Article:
Ukraine Russia Crisis

Miami-Dade Reviewing County Contracts for Connection With Russian Businesses: Mayor

County Mayor Daniella Levine Cava issued a memo Tuesday, ordering all county department directors to conduct a complete review

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In the wake of Russia's invasion of Ukraine last week, Miami-Dade County will be reviewing all contracts to ensure that none are connected to Russian business interests of any kind, Mayor Daniella Levine Cava said.

Levine Cava issued a memo Tuesday that ordered all county department directors to conduct a complete review.

“As the world continues to monitor Russia’s continued aggression against Ukraine, Miami-Dade County stands in solidarity with the people facing the effects of this unprovoked war,” Levine Cava said. “In a community like ours – built by immigrants and refugees fleeing from all corners of the globe in search of a better life, peace and democracy – we have always extended a hand to help those who come to us in need."

South Florida’s Russian connection extends from businesses to real estate and that could be directly impacted by sanctions imposed on Russian assets in the U.S.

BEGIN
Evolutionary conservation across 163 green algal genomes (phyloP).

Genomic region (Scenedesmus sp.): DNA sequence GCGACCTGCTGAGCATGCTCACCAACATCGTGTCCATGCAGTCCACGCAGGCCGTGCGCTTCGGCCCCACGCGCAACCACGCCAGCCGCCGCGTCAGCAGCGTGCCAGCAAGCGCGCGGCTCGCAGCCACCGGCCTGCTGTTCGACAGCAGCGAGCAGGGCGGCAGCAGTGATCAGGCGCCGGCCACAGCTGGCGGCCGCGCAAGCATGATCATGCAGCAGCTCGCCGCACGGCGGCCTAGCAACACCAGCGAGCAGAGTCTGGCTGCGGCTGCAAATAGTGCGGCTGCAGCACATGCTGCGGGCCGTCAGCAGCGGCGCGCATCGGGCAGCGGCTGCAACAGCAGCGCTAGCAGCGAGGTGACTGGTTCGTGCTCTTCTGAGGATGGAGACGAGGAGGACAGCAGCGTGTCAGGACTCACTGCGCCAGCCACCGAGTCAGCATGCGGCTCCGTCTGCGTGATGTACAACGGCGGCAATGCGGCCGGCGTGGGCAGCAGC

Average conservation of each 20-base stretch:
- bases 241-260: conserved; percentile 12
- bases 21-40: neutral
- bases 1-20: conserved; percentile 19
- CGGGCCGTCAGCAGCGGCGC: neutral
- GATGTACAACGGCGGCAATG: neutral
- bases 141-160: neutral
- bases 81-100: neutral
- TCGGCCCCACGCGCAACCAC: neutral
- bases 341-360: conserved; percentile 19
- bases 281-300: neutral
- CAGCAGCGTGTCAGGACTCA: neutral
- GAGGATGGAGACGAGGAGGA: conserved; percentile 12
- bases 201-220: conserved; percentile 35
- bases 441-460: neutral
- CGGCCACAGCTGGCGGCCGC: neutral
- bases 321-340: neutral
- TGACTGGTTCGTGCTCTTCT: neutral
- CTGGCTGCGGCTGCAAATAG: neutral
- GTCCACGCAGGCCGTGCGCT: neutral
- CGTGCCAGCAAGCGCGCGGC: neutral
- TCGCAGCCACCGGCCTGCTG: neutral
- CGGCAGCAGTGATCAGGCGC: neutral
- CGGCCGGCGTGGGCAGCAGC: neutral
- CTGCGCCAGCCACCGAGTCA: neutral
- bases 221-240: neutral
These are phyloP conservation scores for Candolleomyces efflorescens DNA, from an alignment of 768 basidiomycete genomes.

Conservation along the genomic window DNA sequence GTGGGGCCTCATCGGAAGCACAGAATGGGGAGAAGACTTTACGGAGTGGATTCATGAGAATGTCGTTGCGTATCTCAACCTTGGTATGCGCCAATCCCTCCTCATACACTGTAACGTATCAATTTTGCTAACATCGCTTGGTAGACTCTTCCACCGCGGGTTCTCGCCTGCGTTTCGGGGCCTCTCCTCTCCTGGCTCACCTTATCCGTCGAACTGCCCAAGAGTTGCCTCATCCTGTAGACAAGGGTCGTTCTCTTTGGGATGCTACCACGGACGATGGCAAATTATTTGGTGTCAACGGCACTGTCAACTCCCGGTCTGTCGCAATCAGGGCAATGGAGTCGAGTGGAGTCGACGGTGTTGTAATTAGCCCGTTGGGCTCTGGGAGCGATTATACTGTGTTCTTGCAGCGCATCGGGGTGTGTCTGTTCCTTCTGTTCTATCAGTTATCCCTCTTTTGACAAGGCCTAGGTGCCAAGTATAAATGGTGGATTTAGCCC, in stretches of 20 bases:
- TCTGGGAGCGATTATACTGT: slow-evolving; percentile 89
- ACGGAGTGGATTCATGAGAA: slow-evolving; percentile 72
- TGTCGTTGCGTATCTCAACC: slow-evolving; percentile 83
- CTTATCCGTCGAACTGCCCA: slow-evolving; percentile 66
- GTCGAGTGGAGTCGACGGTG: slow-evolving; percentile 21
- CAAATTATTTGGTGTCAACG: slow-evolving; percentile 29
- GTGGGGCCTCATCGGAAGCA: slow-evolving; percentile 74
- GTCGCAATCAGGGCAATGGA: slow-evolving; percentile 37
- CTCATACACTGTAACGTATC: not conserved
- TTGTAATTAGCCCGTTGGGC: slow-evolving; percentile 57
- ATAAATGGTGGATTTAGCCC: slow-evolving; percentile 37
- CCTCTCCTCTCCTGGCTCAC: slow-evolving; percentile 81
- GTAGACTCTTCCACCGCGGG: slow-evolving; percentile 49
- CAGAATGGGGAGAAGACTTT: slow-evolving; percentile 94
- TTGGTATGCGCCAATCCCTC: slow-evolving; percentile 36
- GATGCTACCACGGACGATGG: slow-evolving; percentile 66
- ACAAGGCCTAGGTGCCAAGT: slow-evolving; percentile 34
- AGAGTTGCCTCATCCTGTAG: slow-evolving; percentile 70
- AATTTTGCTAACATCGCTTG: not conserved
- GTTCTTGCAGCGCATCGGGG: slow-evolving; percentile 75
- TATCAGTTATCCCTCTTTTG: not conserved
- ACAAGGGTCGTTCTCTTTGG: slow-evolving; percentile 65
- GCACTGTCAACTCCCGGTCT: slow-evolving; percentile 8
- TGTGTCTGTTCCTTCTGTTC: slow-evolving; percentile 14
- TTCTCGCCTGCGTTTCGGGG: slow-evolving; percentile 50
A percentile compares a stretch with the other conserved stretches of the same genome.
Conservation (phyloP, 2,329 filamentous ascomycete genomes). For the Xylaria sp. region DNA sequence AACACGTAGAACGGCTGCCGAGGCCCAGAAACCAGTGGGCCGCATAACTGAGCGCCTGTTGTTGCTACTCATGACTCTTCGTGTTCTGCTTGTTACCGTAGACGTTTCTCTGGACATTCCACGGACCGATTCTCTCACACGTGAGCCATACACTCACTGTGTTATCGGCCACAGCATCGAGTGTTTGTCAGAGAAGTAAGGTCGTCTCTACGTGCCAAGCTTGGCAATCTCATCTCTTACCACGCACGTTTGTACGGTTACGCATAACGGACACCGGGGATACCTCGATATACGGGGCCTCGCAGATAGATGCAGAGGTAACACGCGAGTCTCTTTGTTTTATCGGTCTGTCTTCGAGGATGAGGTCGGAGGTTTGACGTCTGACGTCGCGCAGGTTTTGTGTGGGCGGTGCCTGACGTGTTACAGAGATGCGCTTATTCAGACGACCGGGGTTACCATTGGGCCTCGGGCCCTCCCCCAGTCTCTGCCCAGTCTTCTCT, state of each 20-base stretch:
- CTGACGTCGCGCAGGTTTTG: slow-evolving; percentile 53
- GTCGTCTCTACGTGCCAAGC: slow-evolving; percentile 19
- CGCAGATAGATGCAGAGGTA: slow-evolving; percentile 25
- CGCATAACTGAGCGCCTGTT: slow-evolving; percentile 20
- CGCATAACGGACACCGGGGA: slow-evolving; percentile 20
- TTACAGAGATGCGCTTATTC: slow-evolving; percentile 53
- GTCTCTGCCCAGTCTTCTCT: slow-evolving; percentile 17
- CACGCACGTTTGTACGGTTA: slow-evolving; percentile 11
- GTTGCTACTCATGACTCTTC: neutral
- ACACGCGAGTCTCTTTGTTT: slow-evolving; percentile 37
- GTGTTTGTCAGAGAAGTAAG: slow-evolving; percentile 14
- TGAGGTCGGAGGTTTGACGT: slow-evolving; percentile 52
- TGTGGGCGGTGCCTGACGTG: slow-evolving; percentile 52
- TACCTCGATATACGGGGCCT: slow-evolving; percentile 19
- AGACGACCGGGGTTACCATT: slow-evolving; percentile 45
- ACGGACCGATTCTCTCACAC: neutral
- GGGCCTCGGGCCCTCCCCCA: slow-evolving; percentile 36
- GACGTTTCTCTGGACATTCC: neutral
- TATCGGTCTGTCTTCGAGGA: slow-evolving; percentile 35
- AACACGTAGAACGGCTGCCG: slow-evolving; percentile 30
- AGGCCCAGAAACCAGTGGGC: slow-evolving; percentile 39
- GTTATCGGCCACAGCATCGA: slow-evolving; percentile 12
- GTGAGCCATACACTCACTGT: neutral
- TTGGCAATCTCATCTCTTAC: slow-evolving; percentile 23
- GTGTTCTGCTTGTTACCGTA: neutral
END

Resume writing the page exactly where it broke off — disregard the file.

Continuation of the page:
"For example, a Russian person. That person’s condo, aircraft can be seized at any moment by the U.S. government," Ed Patricoff, partner at Duane Morris Law Firm said.

Patricoff specializes in asset forfeiture. He said these types of sanctions have taken place before against countries like Venezuela. 

"The proposed sanctions are similar to sanctions seen in the past," Patricoff said.

Wealthy Russians that can be linked to the Kremlin could have their assets frozen in the U.S. and that could have a trickle effect.

In Sunny Isles, where about 8% of residents speak Russian as their first language, realtor Jose Lima said he noticed a transaction that took longer than normal, a wire transfer for an $18,000 a month rental.

“This is from the past week they start doing that,” Lima said. “Usually money gets here in a few hours, most one day. This is my first case the money was kept for a while.”

Lima believes it’s related to the U.S. government taking a closer look at money coming in from Russians.

The wire transfer took multiple days but once the money was verified. It was approved.

“All the money coming now, they’re being careful,” Lima said.

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